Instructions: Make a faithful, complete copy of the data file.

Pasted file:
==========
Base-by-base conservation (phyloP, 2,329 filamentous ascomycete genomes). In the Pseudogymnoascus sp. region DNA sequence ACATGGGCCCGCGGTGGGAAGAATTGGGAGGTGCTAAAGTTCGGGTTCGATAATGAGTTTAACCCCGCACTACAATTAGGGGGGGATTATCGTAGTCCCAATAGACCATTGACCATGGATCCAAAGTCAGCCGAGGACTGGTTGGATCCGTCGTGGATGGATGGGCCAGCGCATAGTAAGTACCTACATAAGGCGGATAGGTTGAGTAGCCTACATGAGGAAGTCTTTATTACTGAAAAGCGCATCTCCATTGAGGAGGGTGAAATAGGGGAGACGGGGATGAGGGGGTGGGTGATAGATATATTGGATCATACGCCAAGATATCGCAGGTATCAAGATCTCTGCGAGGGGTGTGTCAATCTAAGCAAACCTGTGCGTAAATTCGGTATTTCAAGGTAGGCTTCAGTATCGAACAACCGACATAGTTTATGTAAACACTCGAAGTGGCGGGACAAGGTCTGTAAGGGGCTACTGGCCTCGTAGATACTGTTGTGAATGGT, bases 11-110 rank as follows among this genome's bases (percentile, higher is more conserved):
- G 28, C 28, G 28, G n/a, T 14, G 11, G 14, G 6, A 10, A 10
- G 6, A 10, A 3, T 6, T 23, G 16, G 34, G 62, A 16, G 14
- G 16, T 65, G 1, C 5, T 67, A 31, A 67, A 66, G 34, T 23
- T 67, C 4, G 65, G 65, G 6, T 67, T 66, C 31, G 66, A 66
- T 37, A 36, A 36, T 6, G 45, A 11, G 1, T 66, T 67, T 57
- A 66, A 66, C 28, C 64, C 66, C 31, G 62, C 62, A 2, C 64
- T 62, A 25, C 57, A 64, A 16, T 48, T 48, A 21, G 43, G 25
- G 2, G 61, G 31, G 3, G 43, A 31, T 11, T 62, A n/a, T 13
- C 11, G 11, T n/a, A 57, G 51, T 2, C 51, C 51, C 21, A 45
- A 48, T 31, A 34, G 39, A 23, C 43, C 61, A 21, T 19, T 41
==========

Base-by-base conservation (phyloP, 2,329 filamentous ascomycete genomes). In the Pseudogymnoascus sp. region DNA sequence ACATGGGCCCGCGGTGGGAAGAATTGGGAGGTGCTAAAGTTCGGGTTCGATAATGAGTTTAACCCCGCACTACAATTAGGGGGGGATTATCGTAGTCCCAATAGACCATTGACCATGGATCCAAAGTCAGCCGAGGACTGGTTGGATCCGTCGTGGATGGATGGGCCAGCGCATAGTAAGTACCTACATAAGGCGGATAGGTTGAGTAGCCTACATGAGGAAGTCTTTATTACTGAAAAGCGCATCTCCATTGAGGAGGGTGAAATAGGGGAGACGGGGATGAGGGGGTGGGTGATAGATATATTGGATCATACGCCAAGATATCGCAGGTATCAAGATCTCTGCGAGGGGTGTGTCAATCTAAGCAAACCTGTGCGTAAATTCGGTATTTCAAGGTAGGCTTCAGTATCGAACAACCGACATAGTTTATGTAAACACTCGAAGTGGCGGGACAAGGTCTGTAAGGGGCTACTGGCCTCGTAGATACTGTTGTGAATGGT, bases 11-110 rank as follows among this genome's bases (percentile, higher is more conserved):
- G 28, C 28, G 28, G n/a, T 14, G 11, G 14, G 6, A 10, A 10
- G 6, A 10, A 3, T 6, T 23, G 16, G 34, G 62, A 16, G 14
- G 16, T 65, G 1, C 5, T 67, A 31, A 67, A 66, G 34, T 23
- T 67, C 4, G 65, G 65, G 6, T 67, T 66, C 31, G 66, A 66
- T 37, A 36, A 36, T 6, G 45, A 11, G 1, T 66, T 67, T 57
- A 66, A 66, C 28, C 64, C 66, C 31, G 62, C 62, A 2, C 64
- T 62, A 25, C 57, A 64, A 16, T 48, T 48, A 21, G 43, G 25
- G 2, G 61, G 31, G 3, G 43, A 31, T 11, T 62, A n/a, T 13
- C 11, G 11, T n/a, A 57, G 51, T 2, C 51, C 51, C 21, A 45
- A 48, T 31, A 34, G 39, A 23, C 43, C 61, A 21, T 19, T 41